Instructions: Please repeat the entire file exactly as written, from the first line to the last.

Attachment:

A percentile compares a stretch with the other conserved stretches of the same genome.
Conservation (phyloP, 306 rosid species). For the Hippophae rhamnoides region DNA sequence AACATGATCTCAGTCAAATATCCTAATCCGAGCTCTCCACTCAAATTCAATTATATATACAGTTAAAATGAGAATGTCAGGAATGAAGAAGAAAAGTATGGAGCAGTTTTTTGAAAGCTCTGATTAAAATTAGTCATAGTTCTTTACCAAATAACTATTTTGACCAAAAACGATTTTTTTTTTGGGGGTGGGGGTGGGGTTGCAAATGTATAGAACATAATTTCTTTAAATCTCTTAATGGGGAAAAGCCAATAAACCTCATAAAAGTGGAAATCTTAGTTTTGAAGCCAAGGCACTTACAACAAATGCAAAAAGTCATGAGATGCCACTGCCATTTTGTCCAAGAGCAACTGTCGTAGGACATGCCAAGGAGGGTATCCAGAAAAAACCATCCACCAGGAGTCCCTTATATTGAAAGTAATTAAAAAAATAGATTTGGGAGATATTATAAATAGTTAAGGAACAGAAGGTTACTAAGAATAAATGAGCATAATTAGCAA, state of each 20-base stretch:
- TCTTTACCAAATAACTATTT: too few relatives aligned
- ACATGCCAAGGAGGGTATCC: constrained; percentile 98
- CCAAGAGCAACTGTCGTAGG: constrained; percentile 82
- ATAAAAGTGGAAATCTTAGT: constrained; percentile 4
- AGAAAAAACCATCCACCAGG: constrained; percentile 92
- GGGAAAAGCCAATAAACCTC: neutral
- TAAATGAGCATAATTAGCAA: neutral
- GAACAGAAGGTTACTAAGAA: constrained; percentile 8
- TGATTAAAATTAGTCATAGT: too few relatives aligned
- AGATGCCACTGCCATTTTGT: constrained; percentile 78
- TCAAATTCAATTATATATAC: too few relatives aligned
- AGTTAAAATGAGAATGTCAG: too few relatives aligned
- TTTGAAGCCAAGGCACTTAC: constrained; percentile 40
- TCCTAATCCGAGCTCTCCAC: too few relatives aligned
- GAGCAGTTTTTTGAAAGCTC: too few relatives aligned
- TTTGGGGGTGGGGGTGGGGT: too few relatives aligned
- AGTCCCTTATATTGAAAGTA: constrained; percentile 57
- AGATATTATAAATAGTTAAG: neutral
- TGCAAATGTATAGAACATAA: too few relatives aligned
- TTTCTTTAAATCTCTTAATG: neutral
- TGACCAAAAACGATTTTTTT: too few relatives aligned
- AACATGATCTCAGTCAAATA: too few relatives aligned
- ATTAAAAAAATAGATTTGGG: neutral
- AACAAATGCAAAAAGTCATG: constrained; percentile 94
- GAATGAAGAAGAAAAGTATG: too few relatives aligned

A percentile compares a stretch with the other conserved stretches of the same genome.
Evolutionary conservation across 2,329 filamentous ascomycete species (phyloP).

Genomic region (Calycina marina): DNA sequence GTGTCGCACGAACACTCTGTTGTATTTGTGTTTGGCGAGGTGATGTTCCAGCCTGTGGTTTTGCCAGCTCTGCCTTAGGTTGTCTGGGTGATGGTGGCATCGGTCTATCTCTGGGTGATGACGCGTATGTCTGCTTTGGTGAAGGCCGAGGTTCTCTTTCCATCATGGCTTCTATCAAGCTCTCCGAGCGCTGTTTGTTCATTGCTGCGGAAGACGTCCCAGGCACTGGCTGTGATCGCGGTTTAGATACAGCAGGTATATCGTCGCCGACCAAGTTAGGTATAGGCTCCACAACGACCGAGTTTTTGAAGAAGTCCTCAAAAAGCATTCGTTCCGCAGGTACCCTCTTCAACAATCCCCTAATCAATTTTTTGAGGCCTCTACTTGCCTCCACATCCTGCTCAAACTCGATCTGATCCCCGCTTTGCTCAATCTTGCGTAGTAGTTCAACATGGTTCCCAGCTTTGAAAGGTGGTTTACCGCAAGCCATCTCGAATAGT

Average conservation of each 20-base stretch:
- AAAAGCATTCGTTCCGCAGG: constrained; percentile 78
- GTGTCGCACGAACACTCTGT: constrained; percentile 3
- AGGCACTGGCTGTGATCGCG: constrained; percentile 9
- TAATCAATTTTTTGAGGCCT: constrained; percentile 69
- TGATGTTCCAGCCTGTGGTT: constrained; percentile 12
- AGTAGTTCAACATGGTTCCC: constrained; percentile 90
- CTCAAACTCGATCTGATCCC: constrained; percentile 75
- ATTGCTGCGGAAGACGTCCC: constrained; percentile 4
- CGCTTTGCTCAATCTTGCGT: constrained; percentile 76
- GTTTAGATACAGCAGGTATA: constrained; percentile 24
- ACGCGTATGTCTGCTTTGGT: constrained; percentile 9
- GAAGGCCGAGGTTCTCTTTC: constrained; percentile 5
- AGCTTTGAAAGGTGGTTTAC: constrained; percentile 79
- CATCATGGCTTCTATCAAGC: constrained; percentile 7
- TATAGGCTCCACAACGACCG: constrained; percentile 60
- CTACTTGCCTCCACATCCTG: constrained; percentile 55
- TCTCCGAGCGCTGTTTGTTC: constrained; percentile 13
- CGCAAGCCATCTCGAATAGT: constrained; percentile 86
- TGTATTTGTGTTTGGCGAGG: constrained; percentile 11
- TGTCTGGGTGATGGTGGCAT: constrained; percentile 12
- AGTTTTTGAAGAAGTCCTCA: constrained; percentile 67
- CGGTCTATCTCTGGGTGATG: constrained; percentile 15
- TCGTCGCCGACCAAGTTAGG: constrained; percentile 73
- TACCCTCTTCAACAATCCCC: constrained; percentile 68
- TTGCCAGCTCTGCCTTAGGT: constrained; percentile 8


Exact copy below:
A percentile compares a stretch with the other conserved stretches of the same genome.
Conservation (phyloP, 306 rosid species). For the Hippophae rhamnoides region DNA sequence AACATGATCTCAGTCAAATATCCTAATCCGAGCTCTCCACTCAAATTCAATTATATATACAGTTAAAATGAGAATGTCAGGAATGAAGAAGAAAAGTATGGAGCAGTTTTTTGAAAGCTCTGATTAAAATTAGTCATAGTTCTTTACCAAATAACTATTTTGACCAAAAACGATTTTTTTTTTGGGGGTGGGGGTGGGGTTGCAAATGTATAGAACATAATTTCTTTAAATCTCTTAATGGGGAAAAGCCAATAAACCTCATAAAAGTGGAAATCTTAGTTTTGAAGCCAAGGCACTTACAACAAATGCAAAAAGTCATGAGATGCCACTGCCATTTTGTCCAAGAGCAACTGTCGTAGGACATGCCAAGGAGGGTATCCAGAAAAAACCATCCACCAGGAGTCCCTTATATTGAAAGTAATTAAAAAAATAGATTTGGGAGATATTATAAATAGTTAAGGAACAGAAGGTTACTAAGAATAAATGAGCATAATTAGCAA, state of each 20-base stretch:
- TCTTTACCAAATAACTATTT: too few relatives aligned
- ACATGCCAAGGAGGGTATCC: constrained; percentile 98
- CCAAGAGCAACTGTCGTAGG: constrained; percentile 82
- ATAAAAGTGGAAATCTTAGT: constrained; percentile 4
- AGAAAAAACCATCCACCAGG: constrained; percentile 92
- GGGAAAAGCCAATAAACCTC: neutral
- TAAATGAGCATAATTAGCAA: neutral
- GAACAGAAGGTTACTAAGAA: constrained; percentile 8
- TGATTAAAATTAGTCATAGT: too few relatives aligned
- AGATGCCACTGCCATTTTGT: constrained; percentile 78
- TCAAATTCAATTATATATAC: too few relatives aligned
- AGTTAAAATGAGAATGTCAG: too few relatives aligned
- TTTGAAGCCAAGGCACTTAC: constrained; percentile 40
- TCCTAATCCGAGCTCTCCAC: too few relatives aligned
- GAGCAGTTTTTTGAAAGCTC: too few relatives aligned
- TTTGGGGGTGGGGGTGGGGT: too few relatives aligned
- AGTCCCTTATATTGAAAGTA: constrained; percentile 57
- AGATATTATAAATAGTTAAG: neutral
- TGCAAATGTATAGAACATAA: too few relatives aligned
- TTTCTTTAAATCTCTTAATG: neutral
- TGACCAAAAACGATTTTTTT: too few relatives aligned
- AACATGATCTCAGTCAAATA: too few relatives aligned
- ATTAAAAAAATAGATTTGGG: neutral
- AACAAATGCAAAAAGTCATG: constrained; percentile 94
- GAATGAAGAAGAAAAGTATG: too few relatives aligned

A percentile compares a stretch with the other conserved stretches of the same genome.
Evolutionary conservation across 2,329 filamentous ascomycete species (phyloP).

Genomic region (Calycina marina): DNA sequence GTGTCGCACGAACACTCTGTTGTATTTGTGTTTGGCGAGGTGATGTTCCAGCCTGTGGTTTTGCCAGCTCTGCCTTAGGTTGTCTGGGTGATGGTGGCATCGGTCTATCTCTGGGTGATGACGCGTATGTCTGCTTTGGTGAAGGCCGAGGTTCTCTTTCCATCATGGCTTCTATCAAGCTCTCCGAGCGCTGTTTGTTCATTGCTGCGGAAGACGTCCCAGGCACTGGCTGTGATCGCGGTTTAGATACAGCAGGTATATCGTCGCCGACCAAGTTAGGTATAGGCTCCACAACGACCGAGTTTTTGAAGAAGTCCTCAAAAAGCATTCGTTCCGCAGGTACCCTCTTCAACAATCCCCTAATCAATTTTTTGAGGCCTCTACTTGCCTCCACATCCTGCTCAAACTCGATCTGATCCCCGCTTTGCTCAATCTTGCGTAGTAGTTCAACATGGTTCCCAGCTTTGAAAGGTGGTTTACCGCAAGCCATCTCGAATAGT

Average conservation of each 20-base stretch:
- AAAAGCATTCGTTCCGCAGG: constrained; percentile 78
- GTGTCGCACGAACACTCTGT: constrained; percentile 3
- AGGCACTGGCTGTGATCGCG: constrained; percentile 9
- TAATCAATTTTTTGAGGCCT: constrained; percentile 69
- TGATGTTCCAGCCTGTGGTT: constrained; percentile 12
- AGTAGTTCAACATGGTTCCC: constrained; percentile 90
- CTCAAACTCGATCTGATCCC: constrained; percentile 75
- ATTGCTGCGGAAGACGTCCC: constrained; percentile 4
- CGCTTTGCTCAATCTTGCGT: constrained; percentile 76
- GTTTAGATACAGCAGGTATA: constrained; percentile 24
- ACGCGTATGTCTGCTTTGGT: constrained; percentile 9
- GAAGGCCGAGGTTCTCTTTC: constrained; percentile 5
- AGCTTTGAAAGGTGGTTTAC: constrained; percentile 79
- CATCATGGCTTCTATCAAGC: constrained; percentile 7
- TATAGGCTCCACAACGACCG: constrained; percentile 60
- CTACTTGCCTCCACATCCTG: constrained; percentile 55
- TCTCCGAGCGCTGTTTGTTC: constrained; percentile 13
- CGCAAGCCATCTCGAATAGT: constrained; percentile 86
- TGTATTTGTGTTTGGCGAGG: constrained; percentile 11
- TGTCTGGGTGATGGTGGCAT: constrained; percentile 12
- AGTTTTTGAAGAAGTCCTCA: constrained; percentile 67
- CGGTCTATCTCTGGGTGATG: constrained; percentile 15
- TCGTCGCCGACCAAGTTAGG: constrained; percentile 73
- TACCCTCTTCAACAATCCCC: constrained; percentile 68
- TTGCCAGCTCTGCCTTAGGT: constrained; percentile 8